Farming is a delicate balance of supply and demand, and there’s been nothing delicate about the aggressive growth of craft beer over the last decade. That growth has put great demand on farmers to produce more beer-making ingredients — specifically barley and hops — but as the market has slowed over the last year, a surplus of product now seems to be emerging on the market. We’ve already detailed the challenges in the malt industry, but folks are beginning to tiptoe around the idea of a lot of hops coming out of this 2017 harvest.
Those in the Yakima Valley are feeling the itch. From the YakimaHerald.com:
“A lot of (breweries) purchased hops based on 15 to 18 percent growth, which is what we experienced over the five years prior to last year,” said Steve Carpenter, chief operating officer of YCH Hops, a hop supplier that is owned by local hop growers. “Last year, we had 5 to 6 percent (craft brewery) growth.” Carpenter is referring to 2016 figures from the Brewers Association, a trade association for craft brewers, which the group defines as small (under 6 million barrels of beer or less) and independent brewers that sell beer made with traditional or innovative brewing ingredients.
While there are no hard numbers in yet about hop production, sales or surpluses for 2017, the idea is looming.
Sept hop stocks report = 98M lbs. More evidence there are plenty of hops (perhaps too many…).https://t.co/d6TMtRIrBm
— Bart Watson (@BrewersStats) September 20, 2017
Consider this: U.S. hop acreage has grown 75.5% in just four years. That’s absolutely bonkers. In 2012, USDA-NASS reported the total U.S. acreage was 29,683. For 2016, acreage amplified to 52,963, according to our previous hop report. And, as reported in the International Hop Growers’ Convention (IHGC) April meeting, an additional 5,185 acres are anticipated to total 58,148 acres of hops in the U.S. for 2017. From our aforementioned hop report:
“To put it into perspective, the U.S. acres added in the last five years is larger than the total acreage of any other hop-growing country in the world, outside of our own and Germany, the two largest hop-producing countries. Further, our estimated 2017 acreage increase [5,185 acres — a 9.8 percent growth] by itself is larger than other individual countries’ total acreage outside of the U.S., Germany and the Czech Republic,” said Ann George, the Executive Director of Hop Growers of America.
Also, the hop market continues to trend and shift hop production from alpha varieties to aroma varieties that are higher in value and produce less yield, which is attributing to increased acreage. This shift to alphas has occurred in all three of the major U.S. states (Idaho, Oregon and Washington), resulting in a higher average price per pound. So along with a possible surplus, price per pound has gone up because of the type of low yield hop being demanded by craft brewers.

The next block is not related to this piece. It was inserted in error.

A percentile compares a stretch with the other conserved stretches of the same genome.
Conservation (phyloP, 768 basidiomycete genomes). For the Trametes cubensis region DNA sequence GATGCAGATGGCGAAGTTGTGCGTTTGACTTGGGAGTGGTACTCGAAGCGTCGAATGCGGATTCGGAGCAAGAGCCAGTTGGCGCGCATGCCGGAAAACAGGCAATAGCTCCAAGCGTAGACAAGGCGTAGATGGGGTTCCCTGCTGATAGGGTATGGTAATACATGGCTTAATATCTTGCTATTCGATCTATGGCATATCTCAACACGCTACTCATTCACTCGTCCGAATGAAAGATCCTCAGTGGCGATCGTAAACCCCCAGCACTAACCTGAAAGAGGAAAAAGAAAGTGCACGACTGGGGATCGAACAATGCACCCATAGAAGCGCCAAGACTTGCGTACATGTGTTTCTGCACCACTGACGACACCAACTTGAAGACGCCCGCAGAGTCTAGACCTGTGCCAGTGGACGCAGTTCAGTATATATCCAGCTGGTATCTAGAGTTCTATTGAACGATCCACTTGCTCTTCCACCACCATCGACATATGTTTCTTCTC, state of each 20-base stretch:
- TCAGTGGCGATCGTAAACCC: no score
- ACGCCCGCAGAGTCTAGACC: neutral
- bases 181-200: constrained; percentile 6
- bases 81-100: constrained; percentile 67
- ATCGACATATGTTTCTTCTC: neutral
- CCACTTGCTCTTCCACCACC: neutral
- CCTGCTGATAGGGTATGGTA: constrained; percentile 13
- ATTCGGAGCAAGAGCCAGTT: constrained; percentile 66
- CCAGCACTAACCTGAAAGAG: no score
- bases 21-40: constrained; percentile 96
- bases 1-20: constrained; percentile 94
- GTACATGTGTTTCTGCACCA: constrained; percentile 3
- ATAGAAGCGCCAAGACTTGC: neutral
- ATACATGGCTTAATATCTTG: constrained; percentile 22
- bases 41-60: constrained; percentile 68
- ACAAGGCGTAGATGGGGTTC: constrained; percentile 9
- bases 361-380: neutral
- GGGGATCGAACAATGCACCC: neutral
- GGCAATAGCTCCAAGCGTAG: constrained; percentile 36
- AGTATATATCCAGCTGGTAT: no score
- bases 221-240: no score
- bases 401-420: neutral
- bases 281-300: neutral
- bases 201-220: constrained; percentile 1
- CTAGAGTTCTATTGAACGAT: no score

There have already been casualties. Yakima hop supplier 47Hops filed for bankruptcy in August, blaming a number of breweries that have not paid for the hops under their contracts. President Douglas MacKinnon had this to say:
The growth in the craft beer market in the United States has slowed from 18% per year in 2014 to its current level of 5-6% growth per year. Unfortunately, during the past several years, brewers fueled by optimism contracted for more hops than they now need due to that slower rate of growth. Based on our contracts with brewers, we, in turn, contracted with suppliers to cover our brewer contracts. Based on late brewer payments, it seems a good portion of those hops are simply not necessary in today’s market. 47Hops has attempted to renegotiate its contracts with several larger suppliers. Unfortunately, some of them were not willing or able to renegotiate their contracts with us to the extent necessary to match the declining needs of the market.
During the past year, a sizeable number of brewers with whom 47Hops has contracts have delayed payment for and delivery of their hops. Payments for some contracted hops are one year behind schedule. Some brewers have stopped responding to calls and emails altogether. We understand that is likely a result of reduced beer sales and cash flow problems in their businesses and not something they are doing with malicious intent. However, this has caused the accumulation of two things at 47Hops: 1) purchased aroma inventory in the warehouses, and 2) debt as a result of purchasing that inventory.
One thing’s for sure: Hop growers and brokers will definitely be rethinking contracts and acreage for the 2018 harvest. Yet, while there are a lot of hops on the market right now, there are still shortages in hot breeds. Back to YakimaHerald.com:
However, the hop stock numbers do not tell the whole story, Carpenter said. Certain varieties, such Citra, are still in high demand and supply is still playing catchup. Citra is a hop commonly used in beer varieties such as India Pale Ale or IPA.